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The Black Count, Kehinde Wiley and Napoleon

Mario Moore

What’s up, folks. 


As a painter, I often wonder about some art critics’ views on certain shows. Many of these critics understand art history, but cannot grasp history itself, whatsoever. Their mistakes are understandable. They’ve been fed historical lies—byproducts of history’s whitewashing. But they can't remain ignorant forever.

A good example of this askew thinking is an excerpt from a review by Jessica Dawson on the Kehinde Wiley: A New Republic show, which is currently at the Seattle Museum:

"What does it mean to put a young black man on a horse and call him Napoleon? If it isn't dangling a fantasy and false hope, then at least it implies that young urban blacks are in desperate need of uplift. You call that empowerment?"

This review by Jessica Dawson in the Village Voice is a year old and so was the opening at the Brooklyn Museum for Wiley's traveling retrospective, but people should understand history before they make these problematic claims.

So, how are The Black Count, Kehinde Wiley and Napoleon even connected? Believe it or not, it's painting. Kehinde Wiley is a painter most people know; you may have seen his work on the television show, Empire. The Black Count is a recent book written by Tom Reiss about French military legend Thomas-Alexandre Dumas—more on him later. Napoleon Bonaparte is the short French guy everyone either loves or hates. 

There is one painting by Wiley that Dawson briefly touched on in her review, but I am going to tell you the huge mistake she made and what it means for the representation of Black men.

Kehinde Wiley, Napoleon Leading the Army over the Alps, 2005


Jaques-Louis David, Napoleon Crossing the Alps, 1801

Wiley’s painting, is a direct homage to the18th century French painter, Jacques-Louis David work, Napoleon Crossing the Alps. It’s the same painting. The difference between the works is Wiley's all to well-known formula of swapping out White people and inserting a Black person. But that "swapping" is why this piece is so important. Napoleon was not the first member of his troops to cross the Alps.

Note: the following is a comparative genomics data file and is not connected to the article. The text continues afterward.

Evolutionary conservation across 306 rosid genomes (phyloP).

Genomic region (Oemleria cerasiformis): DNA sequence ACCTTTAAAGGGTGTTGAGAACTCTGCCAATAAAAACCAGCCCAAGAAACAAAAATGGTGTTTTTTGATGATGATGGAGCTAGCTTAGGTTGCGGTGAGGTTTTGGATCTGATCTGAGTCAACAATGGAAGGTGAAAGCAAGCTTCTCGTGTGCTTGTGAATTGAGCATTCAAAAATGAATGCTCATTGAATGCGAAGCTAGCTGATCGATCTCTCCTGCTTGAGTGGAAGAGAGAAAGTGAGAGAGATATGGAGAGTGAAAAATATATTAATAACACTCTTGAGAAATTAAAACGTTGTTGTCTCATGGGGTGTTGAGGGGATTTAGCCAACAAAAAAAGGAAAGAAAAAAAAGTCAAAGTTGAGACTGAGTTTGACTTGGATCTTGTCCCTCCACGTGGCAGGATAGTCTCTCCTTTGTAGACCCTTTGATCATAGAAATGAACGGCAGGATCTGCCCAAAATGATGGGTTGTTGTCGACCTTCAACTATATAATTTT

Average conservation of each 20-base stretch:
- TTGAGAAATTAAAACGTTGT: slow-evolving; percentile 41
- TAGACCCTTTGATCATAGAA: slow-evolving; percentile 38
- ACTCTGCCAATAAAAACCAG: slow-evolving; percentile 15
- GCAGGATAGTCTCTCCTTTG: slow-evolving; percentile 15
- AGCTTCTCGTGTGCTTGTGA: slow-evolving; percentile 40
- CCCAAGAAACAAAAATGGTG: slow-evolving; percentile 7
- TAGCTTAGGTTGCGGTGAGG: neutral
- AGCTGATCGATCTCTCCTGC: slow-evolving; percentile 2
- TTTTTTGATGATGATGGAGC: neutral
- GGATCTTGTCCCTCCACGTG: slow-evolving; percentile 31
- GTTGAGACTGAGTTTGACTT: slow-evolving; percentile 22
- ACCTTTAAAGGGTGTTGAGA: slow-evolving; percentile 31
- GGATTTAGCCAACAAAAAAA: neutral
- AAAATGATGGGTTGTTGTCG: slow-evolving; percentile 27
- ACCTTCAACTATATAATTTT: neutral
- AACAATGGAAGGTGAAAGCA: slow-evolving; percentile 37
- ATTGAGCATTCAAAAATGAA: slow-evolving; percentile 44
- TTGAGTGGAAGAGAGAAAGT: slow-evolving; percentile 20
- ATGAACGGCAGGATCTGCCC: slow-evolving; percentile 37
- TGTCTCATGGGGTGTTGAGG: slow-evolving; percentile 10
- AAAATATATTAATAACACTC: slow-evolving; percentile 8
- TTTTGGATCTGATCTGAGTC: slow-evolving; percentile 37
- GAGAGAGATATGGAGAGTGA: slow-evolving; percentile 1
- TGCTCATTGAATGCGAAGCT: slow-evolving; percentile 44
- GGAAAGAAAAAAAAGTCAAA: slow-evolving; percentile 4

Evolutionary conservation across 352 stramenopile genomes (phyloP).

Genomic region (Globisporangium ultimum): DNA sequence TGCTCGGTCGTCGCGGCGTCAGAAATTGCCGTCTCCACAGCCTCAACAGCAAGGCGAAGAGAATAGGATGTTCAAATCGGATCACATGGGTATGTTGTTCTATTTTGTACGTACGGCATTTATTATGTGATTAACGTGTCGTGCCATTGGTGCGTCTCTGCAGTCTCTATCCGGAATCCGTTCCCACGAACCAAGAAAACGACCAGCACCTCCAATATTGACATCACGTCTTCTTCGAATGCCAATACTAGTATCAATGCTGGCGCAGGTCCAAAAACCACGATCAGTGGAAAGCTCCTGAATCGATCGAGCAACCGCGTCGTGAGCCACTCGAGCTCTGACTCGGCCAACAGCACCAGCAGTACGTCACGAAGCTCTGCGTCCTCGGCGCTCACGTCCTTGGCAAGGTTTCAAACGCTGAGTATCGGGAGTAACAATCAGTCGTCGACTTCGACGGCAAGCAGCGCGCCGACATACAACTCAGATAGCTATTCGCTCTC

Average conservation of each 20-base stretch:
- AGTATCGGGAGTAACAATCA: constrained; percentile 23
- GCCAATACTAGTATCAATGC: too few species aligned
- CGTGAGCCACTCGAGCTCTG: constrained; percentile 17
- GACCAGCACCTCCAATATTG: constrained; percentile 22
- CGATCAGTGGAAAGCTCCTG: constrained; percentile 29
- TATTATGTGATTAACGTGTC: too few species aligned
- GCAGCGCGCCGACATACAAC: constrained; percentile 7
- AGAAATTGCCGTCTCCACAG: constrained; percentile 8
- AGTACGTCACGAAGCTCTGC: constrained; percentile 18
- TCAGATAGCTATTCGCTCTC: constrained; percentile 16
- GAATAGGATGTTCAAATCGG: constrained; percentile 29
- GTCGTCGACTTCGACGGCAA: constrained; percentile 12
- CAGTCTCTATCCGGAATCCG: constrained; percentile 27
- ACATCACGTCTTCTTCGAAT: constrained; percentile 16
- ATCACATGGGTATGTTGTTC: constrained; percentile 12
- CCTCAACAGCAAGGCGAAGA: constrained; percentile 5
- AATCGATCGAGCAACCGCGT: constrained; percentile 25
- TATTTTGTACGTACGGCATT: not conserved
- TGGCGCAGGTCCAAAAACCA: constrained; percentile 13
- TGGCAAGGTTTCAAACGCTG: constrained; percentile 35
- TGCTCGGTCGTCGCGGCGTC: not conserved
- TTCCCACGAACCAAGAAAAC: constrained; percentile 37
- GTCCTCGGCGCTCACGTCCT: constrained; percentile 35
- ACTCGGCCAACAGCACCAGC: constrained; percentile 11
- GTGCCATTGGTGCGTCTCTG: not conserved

Paul Delaroche, Bonaparte Crossing the Alps, 1850

He didn’t even cross the Alps on horseback. According to history, Napoleon crossed the Alps on a donkey after the initial taking of the mountain by his troops.

The original 18th century painting, Napoleon Crossing the Alps, was first and foremost propaganda. Bonaparte asked David to portray him "calm, mounted on a fiery steed" (Calme sur un cheval fougueux). What is really being represented in the David painting is a denial by Napolean to allow Thomas-Alexandre Dumas, who commanded and led the Army of the Alps, to be glorified in paint form.

Dumas was ahead of his time, so much so, that many legends of his battles and stature cloud his name.

Dude was Black; born to a French white slave owner and slave mother from Saint-Domingue, now modern Haiti. Dumas is also the father of famous writer Alexandre Dumas who wrote, The Count of Monte Cristo and The Three Musketeers.

Oliver Pichat, Général Thomas Alexandre Dumas, 1790s

The reason Dumas has remained obscure until the recent publishing of the Black Count is because Napoleon was throwing mad shade. Napoleon tried everything in his power to erase Dumas from history. He went as far as eliminating a lot of the extremely progressive laws in 18th century France that allowed a Black man to ascend to one of the highest ranks in a continental European army. Dumas held the distinction of being the highest-ranking Black commander in the entire history of any white military until 1989, when American Colin Powell became a four-star general—the closest United States equivalent of Général d'Armée, Dumas' highest rank.

Dumas was a beast. Like David’s painting, Wiley inscribed the names of generals on the rocks—even added the name of the sitter in his painting. But both paintings fail to list General Dumas’ name. Wiley may not know it, but he has provided a way for the representation of this powerful historical figure to be brought into a contemporary light. Wiley’s painting, in conversation with its historic counterpart by the artist, Jaques-Louis David, has unlocked the door to expose hidden truths.

So, my response to Dawson’s question, "What does it mean to put a young black man on a horse and call him Napoleon” is, What does it mean to put the fraud Napoleon on horseback and call him General Thomas Alexandre Dumas?

If you want to know all about Napoleon’s jealous streak and just how great Dumas was, check out the book, The Black Count.

By:  M. Moore